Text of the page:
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Helen Wills, Creative Director, Merseyside celebrates a Continuing Professional Development (CPD) programme for the education and creative sector and outlines its significance.

From the beginning of the Merseyside programme, we identified that both the education and creative sectors had a need for professional development, to inspire the evolution of common values between them. A common experience for both sectors is that creative professionals are flown into a school to deliver a workshop, but there is no planning with teachers, no negotiation with pupils and no joint evaluation. There is a real need to challenge the stereotypes held in both sectors. How many times have we heard a teacher say, ?Young people enjoyed the session, but I couldn?t replicate those techniques to enrich my own future lessons?? Or again, how often have we heard creative professionals say, ?The teacher sat at the back doing their marking, leaving me to manage the classroom and create at the same time??

Sharing a language

In order to overcome these negative and uncomfortable issues, we had to discover the shared language between the sectors. Both have their own acronyms, processes, practices and approaches to empowering young people and each needs to understand the other. And with more than 16,000 people employed in the cultural and creative sectors and over 300 schools in Merseyside ? where to start? The answer was, we felt, to start with constructive discussion.

In the education world CPD is the norm, yet for creatives it is more problematic to define. It is understood and accepted that creative professionals working in schools do not wish to become teachers but they do need some core skills, understanding, capabilities and approaches. ?We do not want to train to be teachers but we want to more effective in our delivery of creative programmes in schools,? says Marie Gelling, a paper artist. But what do creatives need to maximise their strengths?

After 18 months of consultation, discussion and a training needs analysis, Merseyside has established its Advanced Skills Creatives (ASC) programme. It was led by Gerri Moriarty, Geoff White and Peter Greenhalgh. The core aim was to enable Advanced Skills Creatives to feel confident to apply powerful, mind-friendly learning principles and practices, such as preferred learning styles and multiple intelligence theory. Furthermore, the programme is building creatives? knowledge of new developments in the education and cultural sectors, and raising awareness of the social and economic policy issues that impact on the lives of young people.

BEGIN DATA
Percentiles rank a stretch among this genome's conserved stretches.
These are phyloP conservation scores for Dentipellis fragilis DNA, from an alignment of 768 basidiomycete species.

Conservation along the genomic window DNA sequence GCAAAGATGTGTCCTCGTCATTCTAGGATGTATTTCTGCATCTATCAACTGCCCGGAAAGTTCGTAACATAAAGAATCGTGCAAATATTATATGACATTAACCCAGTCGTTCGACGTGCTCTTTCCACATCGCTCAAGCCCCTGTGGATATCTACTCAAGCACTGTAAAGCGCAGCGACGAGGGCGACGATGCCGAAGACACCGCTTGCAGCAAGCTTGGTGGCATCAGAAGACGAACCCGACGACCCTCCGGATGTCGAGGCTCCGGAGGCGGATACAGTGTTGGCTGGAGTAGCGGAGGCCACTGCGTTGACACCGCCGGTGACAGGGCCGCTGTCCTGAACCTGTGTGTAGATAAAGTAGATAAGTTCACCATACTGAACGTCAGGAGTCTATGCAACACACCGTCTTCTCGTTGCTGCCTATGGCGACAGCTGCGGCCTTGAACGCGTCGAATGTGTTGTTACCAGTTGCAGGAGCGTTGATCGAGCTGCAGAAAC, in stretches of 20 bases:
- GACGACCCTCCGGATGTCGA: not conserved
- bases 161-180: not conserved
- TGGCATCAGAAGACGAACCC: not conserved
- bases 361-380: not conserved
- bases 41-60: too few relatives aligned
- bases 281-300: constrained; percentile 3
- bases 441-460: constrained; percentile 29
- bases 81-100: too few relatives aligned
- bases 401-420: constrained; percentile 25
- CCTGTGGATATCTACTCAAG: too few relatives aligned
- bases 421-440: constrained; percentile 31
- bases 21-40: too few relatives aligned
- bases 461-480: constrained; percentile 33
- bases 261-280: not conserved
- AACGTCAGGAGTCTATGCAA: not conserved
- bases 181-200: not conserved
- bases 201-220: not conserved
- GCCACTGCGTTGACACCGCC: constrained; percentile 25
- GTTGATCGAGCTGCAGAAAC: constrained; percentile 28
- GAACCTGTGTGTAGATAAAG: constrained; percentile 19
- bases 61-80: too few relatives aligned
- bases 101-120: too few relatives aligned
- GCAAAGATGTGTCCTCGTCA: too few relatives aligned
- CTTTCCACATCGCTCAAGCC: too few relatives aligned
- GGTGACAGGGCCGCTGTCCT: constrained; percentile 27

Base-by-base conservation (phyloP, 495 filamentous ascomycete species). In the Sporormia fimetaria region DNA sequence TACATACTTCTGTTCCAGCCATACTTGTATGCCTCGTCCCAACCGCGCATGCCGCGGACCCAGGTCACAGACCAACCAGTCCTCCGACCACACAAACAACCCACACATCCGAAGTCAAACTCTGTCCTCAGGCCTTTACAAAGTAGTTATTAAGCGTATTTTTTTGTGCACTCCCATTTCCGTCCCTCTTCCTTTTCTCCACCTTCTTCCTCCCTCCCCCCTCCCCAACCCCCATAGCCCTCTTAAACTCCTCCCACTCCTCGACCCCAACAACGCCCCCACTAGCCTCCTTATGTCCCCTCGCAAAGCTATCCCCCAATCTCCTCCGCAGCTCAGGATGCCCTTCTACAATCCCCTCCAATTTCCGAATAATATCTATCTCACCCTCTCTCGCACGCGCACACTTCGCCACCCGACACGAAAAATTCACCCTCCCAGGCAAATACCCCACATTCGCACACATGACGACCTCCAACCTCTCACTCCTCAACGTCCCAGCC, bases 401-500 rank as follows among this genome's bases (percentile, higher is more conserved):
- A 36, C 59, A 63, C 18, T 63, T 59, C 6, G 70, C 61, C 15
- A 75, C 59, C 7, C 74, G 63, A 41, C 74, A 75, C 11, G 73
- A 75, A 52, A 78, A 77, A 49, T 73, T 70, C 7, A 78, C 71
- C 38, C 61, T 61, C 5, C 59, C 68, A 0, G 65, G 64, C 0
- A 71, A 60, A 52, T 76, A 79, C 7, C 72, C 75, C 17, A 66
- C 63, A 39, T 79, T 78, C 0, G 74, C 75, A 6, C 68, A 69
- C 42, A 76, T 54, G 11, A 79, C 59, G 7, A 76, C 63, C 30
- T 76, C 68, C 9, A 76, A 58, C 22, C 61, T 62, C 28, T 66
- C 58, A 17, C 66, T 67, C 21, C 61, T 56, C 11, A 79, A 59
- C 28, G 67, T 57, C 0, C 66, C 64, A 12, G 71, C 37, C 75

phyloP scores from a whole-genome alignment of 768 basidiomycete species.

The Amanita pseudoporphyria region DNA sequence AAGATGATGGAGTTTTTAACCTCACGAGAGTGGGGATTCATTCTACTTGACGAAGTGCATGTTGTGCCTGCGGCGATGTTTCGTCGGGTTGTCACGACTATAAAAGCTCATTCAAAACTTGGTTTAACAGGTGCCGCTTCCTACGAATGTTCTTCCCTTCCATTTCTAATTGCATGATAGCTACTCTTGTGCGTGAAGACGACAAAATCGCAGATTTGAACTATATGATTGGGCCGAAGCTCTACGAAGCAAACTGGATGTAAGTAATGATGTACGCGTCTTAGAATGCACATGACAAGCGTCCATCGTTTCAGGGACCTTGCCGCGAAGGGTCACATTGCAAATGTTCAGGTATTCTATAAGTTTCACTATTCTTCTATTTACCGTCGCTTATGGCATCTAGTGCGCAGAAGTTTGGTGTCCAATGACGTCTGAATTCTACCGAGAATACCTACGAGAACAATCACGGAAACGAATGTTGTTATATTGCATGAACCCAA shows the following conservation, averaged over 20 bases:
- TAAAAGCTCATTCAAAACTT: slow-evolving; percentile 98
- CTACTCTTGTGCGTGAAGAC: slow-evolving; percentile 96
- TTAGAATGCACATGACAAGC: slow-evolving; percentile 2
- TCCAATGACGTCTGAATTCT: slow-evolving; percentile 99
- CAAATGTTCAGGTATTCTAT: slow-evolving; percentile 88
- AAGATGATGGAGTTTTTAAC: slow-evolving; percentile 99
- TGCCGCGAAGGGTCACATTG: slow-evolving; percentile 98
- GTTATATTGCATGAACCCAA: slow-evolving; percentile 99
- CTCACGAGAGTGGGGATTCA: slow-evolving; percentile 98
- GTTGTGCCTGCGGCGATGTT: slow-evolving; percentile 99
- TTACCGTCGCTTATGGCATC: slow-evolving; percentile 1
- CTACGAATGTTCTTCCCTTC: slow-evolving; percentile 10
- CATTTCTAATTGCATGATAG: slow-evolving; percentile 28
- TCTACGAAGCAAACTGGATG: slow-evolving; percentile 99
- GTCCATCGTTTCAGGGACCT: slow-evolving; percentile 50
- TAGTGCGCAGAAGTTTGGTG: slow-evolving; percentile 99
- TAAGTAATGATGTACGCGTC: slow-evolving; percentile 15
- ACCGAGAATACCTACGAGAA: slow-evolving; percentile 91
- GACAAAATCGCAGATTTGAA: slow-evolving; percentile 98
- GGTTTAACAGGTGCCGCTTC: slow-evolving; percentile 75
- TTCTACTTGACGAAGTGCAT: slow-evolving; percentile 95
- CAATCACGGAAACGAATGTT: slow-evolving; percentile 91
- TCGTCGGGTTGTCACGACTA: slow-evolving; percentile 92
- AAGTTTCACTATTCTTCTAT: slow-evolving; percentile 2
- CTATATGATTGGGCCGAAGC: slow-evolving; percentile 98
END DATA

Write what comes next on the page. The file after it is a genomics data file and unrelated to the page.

Dave Ward, an experienced writer and co-founder of Windows (an organisation that works with writers and schools), said that the new skills and perspectives gained from this programme are enabling him to reflect on his work: ?We are pretty good at what we do but I?m finding that we can really add value to what we do by employing some of the techniques gained on the ASC Programme?.

Out of the comfort zone

Alongside the ASC programme, Merseyside teachers have been participating in Learning for Creativity, which focuses on the delivery of learning that is appropriate for every child. The impact on participating teachers has been extremely positive and for some, an emotional life-changing experience. As a primary teacher has written in her evaluation:
?For me this programme came along at exactly the right time. I have been teaching for ten years and was nestled into my comfort zone and doing things I felt most comfortable with. The children made progress, they enjoyed being in my class and the parents on the whole were satisfied. There lies the problem, in the word ?satisfied?. It was all quite mundane and I had lost my sparkle.?

The next step for Merseyside is to continue the delivery of the programmes to both the education and creative sectors and also establish a model to bring both groups together to improve the delivery of creative activities in schools. This will not only support the sustainability of the CP approach, but will also provide creatives with the confidence to request time with schools, to plan and evaluate their work and, equally importantly, ensure that the fee they receive reflects their professional status. This is not the end of the story but the beginning.

Creative conversations

From the start of Creative Partnerships in 2002, CPD has been fundamental to the initiative, with the following aims:

- Supporting teachers and creative practitioners to develop their own practice.
- Establishing environments for creative learning that foster innovative thinking in young people.

What are the benefits?

- Creative professionals gain insights into the challenges facing schools.
- They develop long-term relationships with schools in the process.
- School staff gain practical skills that benefit their colleagues, schools and pupils.